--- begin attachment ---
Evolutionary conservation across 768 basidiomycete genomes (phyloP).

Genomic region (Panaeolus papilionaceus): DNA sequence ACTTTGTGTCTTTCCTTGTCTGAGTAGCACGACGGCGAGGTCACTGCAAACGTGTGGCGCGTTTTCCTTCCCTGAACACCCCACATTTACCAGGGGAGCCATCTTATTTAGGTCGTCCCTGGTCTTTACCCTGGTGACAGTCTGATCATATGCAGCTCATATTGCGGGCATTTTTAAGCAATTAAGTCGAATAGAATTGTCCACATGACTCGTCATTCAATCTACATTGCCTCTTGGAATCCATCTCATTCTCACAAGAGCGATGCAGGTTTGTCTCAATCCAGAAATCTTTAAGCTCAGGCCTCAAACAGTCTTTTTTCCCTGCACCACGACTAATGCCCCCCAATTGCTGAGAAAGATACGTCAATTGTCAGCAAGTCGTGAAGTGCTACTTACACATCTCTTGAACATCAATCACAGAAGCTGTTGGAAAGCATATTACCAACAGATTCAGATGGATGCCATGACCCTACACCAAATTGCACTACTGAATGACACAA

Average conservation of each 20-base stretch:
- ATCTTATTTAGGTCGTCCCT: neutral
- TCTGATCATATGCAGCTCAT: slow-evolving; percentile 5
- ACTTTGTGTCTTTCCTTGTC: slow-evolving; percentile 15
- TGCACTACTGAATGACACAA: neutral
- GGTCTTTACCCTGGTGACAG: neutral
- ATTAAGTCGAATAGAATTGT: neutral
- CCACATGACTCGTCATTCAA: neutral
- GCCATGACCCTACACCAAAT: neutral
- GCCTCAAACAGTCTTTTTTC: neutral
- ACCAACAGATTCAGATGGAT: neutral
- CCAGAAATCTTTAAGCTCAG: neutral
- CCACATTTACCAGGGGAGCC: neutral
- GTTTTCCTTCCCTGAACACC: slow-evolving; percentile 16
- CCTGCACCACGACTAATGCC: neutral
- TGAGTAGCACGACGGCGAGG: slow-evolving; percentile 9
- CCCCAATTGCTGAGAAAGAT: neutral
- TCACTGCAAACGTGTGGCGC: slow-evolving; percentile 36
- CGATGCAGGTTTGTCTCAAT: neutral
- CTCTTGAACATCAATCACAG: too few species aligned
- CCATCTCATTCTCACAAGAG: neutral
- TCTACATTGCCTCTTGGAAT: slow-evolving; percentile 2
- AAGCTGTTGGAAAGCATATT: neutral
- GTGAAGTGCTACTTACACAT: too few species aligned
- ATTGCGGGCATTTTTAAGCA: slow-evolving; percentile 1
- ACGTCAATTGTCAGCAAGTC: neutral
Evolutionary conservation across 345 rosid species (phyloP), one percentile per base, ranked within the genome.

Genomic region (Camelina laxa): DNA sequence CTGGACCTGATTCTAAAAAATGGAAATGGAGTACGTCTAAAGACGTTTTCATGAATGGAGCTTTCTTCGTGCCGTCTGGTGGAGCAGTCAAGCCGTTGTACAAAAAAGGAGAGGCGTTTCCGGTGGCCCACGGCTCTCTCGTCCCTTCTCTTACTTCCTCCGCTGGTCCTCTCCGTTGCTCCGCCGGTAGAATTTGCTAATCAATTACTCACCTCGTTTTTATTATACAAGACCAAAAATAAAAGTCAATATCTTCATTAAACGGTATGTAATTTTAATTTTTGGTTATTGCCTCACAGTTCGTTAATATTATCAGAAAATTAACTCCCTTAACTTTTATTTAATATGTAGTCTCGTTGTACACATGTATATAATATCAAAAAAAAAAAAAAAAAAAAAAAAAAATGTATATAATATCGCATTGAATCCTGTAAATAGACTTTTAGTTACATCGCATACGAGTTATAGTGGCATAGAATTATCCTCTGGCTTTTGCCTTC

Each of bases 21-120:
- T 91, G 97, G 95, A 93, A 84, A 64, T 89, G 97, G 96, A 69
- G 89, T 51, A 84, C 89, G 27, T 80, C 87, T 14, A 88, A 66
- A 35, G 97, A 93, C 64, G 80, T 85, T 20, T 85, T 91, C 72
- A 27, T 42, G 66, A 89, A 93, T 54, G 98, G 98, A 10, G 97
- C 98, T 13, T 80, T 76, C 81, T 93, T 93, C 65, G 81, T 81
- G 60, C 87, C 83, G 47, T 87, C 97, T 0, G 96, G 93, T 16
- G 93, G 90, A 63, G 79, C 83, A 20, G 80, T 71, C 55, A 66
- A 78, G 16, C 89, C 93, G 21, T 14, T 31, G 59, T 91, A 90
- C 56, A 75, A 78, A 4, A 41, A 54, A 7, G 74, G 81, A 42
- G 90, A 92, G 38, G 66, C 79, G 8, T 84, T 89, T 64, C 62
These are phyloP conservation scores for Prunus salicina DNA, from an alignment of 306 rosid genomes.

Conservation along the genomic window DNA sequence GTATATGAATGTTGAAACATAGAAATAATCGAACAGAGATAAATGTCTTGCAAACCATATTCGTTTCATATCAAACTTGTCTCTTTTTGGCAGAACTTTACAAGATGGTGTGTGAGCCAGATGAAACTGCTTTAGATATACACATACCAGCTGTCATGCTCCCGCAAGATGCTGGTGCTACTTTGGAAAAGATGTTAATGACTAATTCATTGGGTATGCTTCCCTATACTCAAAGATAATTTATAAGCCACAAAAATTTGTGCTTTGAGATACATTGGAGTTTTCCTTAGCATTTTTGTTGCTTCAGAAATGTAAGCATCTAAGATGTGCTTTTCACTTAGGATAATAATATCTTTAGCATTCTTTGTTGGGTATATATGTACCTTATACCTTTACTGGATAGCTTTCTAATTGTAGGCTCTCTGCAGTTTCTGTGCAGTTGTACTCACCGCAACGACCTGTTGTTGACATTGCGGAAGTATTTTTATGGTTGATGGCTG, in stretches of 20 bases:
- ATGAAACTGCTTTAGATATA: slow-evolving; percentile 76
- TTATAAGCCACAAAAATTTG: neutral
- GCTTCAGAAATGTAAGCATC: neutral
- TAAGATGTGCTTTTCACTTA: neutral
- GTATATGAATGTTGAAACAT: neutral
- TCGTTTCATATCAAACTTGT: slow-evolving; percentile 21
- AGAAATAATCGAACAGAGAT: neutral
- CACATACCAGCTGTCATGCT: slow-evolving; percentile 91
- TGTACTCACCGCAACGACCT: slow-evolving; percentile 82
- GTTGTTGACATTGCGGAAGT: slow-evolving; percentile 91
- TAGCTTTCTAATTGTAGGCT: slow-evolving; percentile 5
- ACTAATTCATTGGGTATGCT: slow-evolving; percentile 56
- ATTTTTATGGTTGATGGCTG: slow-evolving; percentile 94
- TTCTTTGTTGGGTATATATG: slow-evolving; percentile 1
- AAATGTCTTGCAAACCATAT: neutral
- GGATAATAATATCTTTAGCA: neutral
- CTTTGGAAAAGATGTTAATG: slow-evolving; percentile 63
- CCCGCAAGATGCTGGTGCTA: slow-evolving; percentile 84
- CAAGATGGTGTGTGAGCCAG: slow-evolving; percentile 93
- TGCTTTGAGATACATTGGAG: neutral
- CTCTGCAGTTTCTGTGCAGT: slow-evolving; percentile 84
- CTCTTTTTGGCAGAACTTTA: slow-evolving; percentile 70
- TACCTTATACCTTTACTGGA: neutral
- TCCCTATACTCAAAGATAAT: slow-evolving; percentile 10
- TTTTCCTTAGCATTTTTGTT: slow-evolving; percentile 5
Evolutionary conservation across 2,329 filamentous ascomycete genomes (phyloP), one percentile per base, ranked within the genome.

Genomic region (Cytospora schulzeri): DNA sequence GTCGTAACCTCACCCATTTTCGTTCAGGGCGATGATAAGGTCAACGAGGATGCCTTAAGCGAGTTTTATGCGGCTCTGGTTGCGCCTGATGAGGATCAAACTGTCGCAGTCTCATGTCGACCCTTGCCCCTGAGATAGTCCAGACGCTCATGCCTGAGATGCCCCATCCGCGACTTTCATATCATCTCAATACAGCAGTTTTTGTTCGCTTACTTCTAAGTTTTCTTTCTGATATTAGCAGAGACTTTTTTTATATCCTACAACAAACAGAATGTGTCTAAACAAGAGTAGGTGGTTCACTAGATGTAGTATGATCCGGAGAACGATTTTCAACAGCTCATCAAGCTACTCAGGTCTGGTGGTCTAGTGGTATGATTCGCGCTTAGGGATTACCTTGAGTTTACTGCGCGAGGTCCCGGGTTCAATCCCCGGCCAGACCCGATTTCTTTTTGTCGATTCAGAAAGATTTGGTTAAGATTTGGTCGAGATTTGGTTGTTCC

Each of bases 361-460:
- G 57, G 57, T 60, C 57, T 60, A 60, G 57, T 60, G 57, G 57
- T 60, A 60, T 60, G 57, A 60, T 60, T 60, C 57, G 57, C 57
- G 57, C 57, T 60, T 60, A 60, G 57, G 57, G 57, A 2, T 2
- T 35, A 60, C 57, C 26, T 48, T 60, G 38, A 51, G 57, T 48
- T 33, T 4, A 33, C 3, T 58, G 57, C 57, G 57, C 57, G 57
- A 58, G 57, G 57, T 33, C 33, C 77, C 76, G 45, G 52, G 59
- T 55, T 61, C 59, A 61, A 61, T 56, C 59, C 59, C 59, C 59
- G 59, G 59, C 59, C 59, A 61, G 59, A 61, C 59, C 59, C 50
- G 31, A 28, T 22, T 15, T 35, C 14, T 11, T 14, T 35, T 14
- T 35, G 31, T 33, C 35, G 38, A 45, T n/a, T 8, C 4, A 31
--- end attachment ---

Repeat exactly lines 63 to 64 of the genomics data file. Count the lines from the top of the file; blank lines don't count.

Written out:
- TGCTTTGAGATACATTGGAG: neutral
- CTCTGCAGTTTCTGTGCAGT: slow-evolving; percentile 84